Jewish life and history
The Jewish Museum is quite possibly one of the most exciting examples of contemporary architecture in Berlin. Opened on 9 September 2001, the form and style of the museum reflect a complex concept consisting of ciphers, codes and philosophical themes.
The zigzag-like Jewish Museum is based on a design by American architect Daniel Libeskind and, on account of its rugged, almost windowless outside, it resembles a shattered Star of David. In addition to the exhibition rooms, the interior contains the windowless Holocaust Tower. Outside can be found the Garden of Exile, where pillars have been set up on a sloping level, thus reflecting the isolation and disorientation of life in exile. The main axis, known as the “void,” cuts a swathe through the various departments of the museum, thus highlighting the emptiness of, or perhaps better expressed, that which is no longer visible in Jewish history.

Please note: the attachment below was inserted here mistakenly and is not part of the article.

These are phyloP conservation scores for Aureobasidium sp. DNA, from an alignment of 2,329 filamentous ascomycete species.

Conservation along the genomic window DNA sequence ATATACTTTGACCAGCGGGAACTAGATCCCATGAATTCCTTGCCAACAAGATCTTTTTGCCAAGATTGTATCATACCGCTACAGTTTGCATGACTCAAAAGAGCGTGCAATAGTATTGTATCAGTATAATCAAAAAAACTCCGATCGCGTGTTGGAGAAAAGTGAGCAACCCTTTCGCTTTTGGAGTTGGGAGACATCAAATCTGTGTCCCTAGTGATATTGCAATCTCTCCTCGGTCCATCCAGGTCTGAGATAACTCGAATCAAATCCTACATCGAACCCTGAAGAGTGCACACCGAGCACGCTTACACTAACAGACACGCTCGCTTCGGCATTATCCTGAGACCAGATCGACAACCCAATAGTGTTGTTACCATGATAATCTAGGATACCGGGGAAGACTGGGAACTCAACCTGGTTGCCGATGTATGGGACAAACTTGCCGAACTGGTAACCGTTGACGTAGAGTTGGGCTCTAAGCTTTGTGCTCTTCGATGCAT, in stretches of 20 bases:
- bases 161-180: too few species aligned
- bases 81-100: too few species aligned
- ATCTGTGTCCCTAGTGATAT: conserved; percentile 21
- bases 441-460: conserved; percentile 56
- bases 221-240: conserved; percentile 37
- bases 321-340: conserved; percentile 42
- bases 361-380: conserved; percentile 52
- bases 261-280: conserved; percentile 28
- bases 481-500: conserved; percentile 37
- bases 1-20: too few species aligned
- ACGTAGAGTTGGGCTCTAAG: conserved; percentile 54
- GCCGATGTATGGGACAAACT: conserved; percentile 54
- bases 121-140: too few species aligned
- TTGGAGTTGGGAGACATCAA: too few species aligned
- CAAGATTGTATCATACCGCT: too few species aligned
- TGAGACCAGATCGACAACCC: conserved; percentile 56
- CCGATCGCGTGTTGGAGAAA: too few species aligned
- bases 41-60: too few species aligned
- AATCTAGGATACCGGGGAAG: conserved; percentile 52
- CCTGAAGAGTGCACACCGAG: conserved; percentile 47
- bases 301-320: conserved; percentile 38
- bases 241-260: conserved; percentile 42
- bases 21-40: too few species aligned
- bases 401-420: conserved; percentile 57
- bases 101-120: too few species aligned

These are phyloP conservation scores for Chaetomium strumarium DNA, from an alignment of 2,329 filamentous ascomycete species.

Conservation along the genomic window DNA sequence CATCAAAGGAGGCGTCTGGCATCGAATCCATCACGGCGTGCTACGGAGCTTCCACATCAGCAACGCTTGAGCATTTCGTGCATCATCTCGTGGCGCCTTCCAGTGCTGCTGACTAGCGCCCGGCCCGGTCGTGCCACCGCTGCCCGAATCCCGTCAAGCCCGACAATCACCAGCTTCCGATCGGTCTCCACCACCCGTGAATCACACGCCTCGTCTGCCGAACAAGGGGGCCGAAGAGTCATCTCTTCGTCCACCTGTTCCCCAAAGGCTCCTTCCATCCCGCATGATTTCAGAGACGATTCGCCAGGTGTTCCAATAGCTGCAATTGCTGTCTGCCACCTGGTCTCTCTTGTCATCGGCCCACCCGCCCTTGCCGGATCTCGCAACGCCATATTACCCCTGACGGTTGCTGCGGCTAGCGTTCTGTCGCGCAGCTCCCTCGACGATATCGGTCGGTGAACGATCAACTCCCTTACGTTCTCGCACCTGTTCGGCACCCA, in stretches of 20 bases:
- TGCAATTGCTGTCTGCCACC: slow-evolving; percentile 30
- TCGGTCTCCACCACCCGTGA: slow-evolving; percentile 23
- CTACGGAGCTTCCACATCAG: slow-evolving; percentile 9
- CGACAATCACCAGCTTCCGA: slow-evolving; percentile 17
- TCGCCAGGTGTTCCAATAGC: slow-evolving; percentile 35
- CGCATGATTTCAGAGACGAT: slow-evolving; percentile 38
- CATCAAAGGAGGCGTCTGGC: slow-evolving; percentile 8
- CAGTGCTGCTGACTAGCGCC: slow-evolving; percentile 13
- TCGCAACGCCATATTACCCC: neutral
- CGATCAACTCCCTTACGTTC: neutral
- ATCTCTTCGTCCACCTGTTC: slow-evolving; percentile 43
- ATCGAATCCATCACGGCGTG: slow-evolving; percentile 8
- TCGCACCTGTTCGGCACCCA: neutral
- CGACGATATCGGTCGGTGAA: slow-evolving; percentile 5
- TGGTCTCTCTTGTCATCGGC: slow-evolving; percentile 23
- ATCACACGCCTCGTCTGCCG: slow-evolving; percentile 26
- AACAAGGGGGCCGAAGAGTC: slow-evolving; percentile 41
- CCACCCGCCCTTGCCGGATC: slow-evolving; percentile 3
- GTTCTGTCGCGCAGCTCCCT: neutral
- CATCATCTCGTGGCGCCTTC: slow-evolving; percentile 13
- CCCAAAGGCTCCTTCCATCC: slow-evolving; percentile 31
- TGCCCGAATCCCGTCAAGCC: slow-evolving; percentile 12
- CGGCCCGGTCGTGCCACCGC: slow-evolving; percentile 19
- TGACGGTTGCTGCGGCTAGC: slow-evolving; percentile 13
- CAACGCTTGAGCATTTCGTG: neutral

Since January 1999, the Jewish Museum has been open to the public and, although it was initially still “empty,” nevertheless it was met with great interest on behalf of the public. In September 2001, the permanent exhibition was opened, which focuses on the history of German Jews.
Official Website – http://www.jmberlin.de/
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